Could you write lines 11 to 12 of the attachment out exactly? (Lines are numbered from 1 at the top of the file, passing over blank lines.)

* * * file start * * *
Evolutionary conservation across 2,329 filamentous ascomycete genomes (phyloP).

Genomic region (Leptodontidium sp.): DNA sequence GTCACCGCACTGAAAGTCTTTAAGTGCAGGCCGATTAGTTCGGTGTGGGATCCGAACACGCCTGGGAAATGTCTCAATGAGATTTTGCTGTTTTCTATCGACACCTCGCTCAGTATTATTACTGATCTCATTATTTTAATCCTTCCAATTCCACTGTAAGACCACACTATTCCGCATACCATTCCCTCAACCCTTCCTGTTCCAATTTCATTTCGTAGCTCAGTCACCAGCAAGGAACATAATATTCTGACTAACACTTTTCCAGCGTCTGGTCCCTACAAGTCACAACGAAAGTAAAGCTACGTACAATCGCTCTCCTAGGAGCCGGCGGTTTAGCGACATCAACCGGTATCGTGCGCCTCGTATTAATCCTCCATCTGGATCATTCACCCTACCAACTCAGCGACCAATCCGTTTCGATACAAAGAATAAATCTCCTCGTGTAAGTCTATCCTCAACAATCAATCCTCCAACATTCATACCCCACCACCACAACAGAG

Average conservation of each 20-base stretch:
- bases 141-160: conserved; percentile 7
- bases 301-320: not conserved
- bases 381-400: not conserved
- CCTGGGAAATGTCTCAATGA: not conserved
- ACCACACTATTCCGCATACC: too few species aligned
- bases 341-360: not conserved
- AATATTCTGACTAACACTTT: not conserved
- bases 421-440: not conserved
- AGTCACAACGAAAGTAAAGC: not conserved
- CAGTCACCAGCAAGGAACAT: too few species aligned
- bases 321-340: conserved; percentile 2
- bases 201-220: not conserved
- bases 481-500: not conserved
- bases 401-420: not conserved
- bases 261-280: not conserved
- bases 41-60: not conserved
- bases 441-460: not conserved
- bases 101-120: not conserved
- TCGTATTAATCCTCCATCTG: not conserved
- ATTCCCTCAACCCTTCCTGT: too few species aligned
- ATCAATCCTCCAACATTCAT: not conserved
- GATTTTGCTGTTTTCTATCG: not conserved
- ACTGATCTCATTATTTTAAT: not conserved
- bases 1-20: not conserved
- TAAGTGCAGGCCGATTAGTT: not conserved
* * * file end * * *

- bases 421-440: not conserved
- AGTCACAACGAAAGTAAAGC: not conserved